GPS technology has been a boon to the sport because it gives outfitters and guides a good indicator of where their dogs are located. The eye-in-the-sky has even allowed Table Mountain Outfitters to locate dogs picked up by hikers or campers who had assumed the dogs were lost or abandoned (even though every dog also wears a tag that says I am not lost. Please do not take me home. My owner will pick me up soon). A season before they began using GPS, a few Table Mountain Outfitter dogs separated from the pack during a mountain lion hunt. Though Scott and Angie tried daily to intercept the group, the dogs refused to give up and roamed the snowy mountains on the trail of a cat for six days. Scott and Angie eventually recovered the dogs, but they’re convinced GPS assistance would have helped them do it in less time.
GPS technology also helps hunters safeguard dogs against their wild relatives — wolves. Just last year, in the middle of a race that started high on a mountain, wolves attacked Scott and Angie’s dogs. By the time they worked down the hillside and reached the scene (which was, ironically, within earshot of their cabin), the wolves had killed one and seriously injured two other hounds. “The main reason we use GPS is because of the horrific wolf situation in Idaho,” Angie Denny says. “Houndsmen efficiently ran their dogs for years without the aid of GPS before they introduced wolves. But now there are so many wolves in these mountains that the likelihood of one or more attacking our dogs is very high and we need to be able to retrieve them as quickly as possible at the first sign of trouble. The bottom line is it’s proven to be invaluable as a tool to keep our hunters and our dogs safe.”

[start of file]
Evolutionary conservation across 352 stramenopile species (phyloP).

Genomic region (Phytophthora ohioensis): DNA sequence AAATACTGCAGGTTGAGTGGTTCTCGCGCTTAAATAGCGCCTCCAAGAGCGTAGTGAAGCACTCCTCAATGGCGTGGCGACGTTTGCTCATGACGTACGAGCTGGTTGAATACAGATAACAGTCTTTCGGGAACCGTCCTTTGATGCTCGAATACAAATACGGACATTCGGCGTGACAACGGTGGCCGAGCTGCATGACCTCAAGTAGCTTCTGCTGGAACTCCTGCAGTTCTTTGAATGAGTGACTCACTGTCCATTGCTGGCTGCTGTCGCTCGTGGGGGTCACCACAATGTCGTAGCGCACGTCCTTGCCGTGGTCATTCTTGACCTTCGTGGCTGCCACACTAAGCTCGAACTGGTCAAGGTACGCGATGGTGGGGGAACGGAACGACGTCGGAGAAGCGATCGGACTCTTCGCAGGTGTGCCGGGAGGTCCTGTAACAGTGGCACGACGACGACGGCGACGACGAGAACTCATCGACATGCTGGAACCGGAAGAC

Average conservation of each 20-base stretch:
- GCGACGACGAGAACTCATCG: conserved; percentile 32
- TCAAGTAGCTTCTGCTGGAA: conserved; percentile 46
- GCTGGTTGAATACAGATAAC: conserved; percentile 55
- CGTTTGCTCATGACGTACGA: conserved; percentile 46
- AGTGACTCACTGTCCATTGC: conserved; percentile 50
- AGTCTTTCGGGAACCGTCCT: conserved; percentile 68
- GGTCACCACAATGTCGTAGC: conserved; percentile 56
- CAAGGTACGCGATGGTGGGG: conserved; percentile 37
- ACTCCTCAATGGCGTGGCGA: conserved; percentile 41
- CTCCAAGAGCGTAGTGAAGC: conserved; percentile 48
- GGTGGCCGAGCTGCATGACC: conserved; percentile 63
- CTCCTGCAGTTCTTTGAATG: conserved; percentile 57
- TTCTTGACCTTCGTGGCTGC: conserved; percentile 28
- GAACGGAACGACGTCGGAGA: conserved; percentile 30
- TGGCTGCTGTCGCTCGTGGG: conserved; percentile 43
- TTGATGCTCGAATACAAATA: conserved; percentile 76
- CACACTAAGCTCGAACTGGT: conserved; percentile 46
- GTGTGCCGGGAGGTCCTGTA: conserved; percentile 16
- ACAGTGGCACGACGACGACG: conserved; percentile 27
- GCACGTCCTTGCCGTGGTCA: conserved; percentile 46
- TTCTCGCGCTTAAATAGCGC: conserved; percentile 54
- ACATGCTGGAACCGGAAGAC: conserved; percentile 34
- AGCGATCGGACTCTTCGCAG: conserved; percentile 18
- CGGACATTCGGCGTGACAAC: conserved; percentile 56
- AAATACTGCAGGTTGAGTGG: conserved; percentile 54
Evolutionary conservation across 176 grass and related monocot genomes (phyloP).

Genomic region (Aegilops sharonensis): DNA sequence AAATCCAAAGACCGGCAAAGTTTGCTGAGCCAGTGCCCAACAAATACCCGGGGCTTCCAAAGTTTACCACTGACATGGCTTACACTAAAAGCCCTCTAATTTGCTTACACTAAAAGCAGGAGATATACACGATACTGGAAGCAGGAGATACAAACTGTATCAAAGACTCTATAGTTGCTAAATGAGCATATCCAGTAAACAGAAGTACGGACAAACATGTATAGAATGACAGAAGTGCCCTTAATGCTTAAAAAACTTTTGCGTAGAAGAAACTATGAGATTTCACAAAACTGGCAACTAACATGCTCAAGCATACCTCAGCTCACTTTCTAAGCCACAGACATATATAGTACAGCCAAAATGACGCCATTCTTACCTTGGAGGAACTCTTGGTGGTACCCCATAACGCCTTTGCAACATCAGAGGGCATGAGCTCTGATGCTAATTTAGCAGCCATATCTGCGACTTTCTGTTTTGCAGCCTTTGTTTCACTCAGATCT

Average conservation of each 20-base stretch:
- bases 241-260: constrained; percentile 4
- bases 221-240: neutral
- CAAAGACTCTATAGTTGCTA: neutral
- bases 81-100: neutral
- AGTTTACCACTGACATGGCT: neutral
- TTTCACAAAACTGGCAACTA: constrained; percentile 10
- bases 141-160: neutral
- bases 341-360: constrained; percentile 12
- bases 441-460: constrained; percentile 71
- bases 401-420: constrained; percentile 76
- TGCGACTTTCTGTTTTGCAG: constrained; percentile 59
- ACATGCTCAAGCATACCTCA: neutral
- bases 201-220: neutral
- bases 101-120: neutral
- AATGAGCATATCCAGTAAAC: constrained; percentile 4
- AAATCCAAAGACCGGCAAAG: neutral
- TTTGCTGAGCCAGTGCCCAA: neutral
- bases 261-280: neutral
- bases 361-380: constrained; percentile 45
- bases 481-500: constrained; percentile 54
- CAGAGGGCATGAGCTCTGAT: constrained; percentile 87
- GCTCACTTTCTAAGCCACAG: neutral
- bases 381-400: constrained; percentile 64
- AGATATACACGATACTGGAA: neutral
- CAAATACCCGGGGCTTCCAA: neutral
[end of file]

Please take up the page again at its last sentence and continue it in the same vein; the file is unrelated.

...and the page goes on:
On this hunt I learned quickly that those who think hounds make hunting easy are sadly mistaken. Hunting bears in the Rocky Mountains is physically demanding. While the dogs are incredibly effective at locating bears, you still face the daunting task of ascending and descending Idaho’s steep terrain. At one point, we climbed over 1,100 feet but traveled just a few hundred yards as the crow flies. Like elk, sheep, and mountain goat hunting, if you’re not in shape, or you pinched pennies on boots and socks, you’re starting behind the eight ball.
One race took us into an incredibly steep drainage. The dogs pushed a bear up a tree, surrounded the base, and barked and howled to help us pinpoint their location and to keep the animal from fleeing.